Category Archives: Adult Life

Someone Like Me

It’s very rare that the internet lets me down. So, when I searched for family blogs about adults with DS and came up very short, it reminded me of my desire to document the experience of life-sharing with my guy. I did find Nick Special Needs and have been reading through Teresa’s site. So. Much. In. Common.

And then I realized that was exactly what I was looking for. Someone in my boat. A shared experience. A mirror. I also realized, if I don’t write, maybe I am letting someone down too.

So, I’m back. I am here.

I often do not realize the dynamics that make my family differnt from some, because it’s all I know. Sometimes, I am very acutely aware that co-living with an adult with a significant developmental disability is a very different experince from many other situations.

And just like family life, this blog could get messy. I don’t know where that blurry line falls about telling my stories, and Ethan’s stories and who and what might get mixed up in the middle. If I don’t say enough, or paint the picture in just the right light, you may not see orย  hear exactly what I am trying to covey. If I sugar-coat or gloss over the difficult and ugly bits (wait, you knew we had them, right?) I also don’t serve my purpose of putting this out there so that someone else feels less alone.

Right now, I’ve had to retreat to the basement with my laptop, because Ethan is here and he is watching Ninjago on his iPad VERY LOUDLY. He has mild, uncorrected hearing loss and listens to everything VERY LOUDLY. He won’t put in his earbuds because he recently had an ear infection. There is no point in trying to negotiate. Not now. Not over this. For now, I will dream of a giant house with a tricked-out basement that he would love ๐Ÿ™‚ Or that I would love.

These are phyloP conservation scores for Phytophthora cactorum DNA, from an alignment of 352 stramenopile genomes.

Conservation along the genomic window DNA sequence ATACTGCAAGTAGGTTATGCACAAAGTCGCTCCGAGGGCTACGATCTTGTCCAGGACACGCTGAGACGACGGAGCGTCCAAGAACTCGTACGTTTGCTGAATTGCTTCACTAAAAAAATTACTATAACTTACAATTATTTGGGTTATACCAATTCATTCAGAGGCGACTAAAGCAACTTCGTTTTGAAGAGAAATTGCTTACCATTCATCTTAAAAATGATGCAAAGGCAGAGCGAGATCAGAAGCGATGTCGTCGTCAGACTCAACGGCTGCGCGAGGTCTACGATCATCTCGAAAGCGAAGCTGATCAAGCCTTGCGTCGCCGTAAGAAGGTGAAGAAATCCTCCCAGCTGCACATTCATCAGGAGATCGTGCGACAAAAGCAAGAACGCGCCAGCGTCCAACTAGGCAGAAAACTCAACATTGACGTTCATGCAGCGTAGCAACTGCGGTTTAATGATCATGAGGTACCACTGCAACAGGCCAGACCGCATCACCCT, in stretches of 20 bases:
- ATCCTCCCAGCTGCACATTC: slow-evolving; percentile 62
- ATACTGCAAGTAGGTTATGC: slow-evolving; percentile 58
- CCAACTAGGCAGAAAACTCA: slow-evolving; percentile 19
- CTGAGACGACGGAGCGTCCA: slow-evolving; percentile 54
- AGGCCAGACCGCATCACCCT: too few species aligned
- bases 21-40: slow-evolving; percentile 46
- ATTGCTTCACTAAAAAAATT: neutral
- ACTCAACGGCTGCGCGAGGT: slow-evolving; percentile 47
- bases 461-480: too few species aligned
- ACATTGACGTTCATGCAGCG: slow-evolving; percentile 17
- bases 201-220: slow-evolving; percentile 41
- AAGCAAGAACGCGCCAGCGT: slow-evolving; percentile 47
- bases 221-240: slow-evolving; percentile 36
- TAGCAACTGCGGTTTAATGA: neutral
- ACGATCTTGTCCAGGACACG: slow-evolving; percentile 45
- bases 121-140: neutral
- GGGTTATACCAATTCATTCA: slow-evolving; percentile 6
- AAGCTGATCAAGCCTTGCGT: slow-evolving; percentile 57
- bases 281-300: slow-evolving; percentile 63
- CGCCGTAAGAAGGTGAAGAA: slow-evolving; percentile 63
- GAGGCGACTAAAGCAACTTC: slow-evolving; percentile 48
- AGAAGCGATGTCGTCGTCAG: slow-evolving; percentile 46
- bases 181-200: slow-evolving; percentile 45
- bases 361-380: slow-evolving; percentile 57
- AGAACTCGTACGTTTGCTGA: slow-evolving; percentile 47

I am back to discuss what Living With A Happy Man is like, which is interesting and funny and hard, loud and unpredictable. If you ask Ethan what living with me is like he’d say ‘Mom is evil’. ‘

Evil’ is pronounced ‘eeeeeeevil’.


Trial Work Experience, Oh My!

The services that the Division of Vocational Rehabilitation offers make so much sense. The goal is to mitigate factors that make competitive employment difficult for people with disabilities.ย  The idea of “Supported Employment” looks like it fits our situation, over here, like a glove. But it is not a glove, it’s cheese…and I am a mouse. I have run the gauntlet in search of my tasty prize – the walls of the labyrinth are made of red tape, long waits, inept agencies unprepared for their stated missions and misinformation. I wrote another post explaining the pitfalls of all this here.

But one sunny day, 13 months after first meeting with DVR, Ethan was offered a spot with an agency that could provide a legitimate Trial Work Experience during which someone would take him out into employment situations in the community to assess if he is eligible to be supported by DVR. Baby steps.

Continue reading Trial Work Experience, Oh My!

What’s Working?

Do you need to hear good news? I swear, I’ll try to wrap this up optimistically. Bear with me, won’t you?

First let’s talk about “What’s Not Working?”


That’s right. He is not working.

Continue reading What’s Working?

Transportation Woes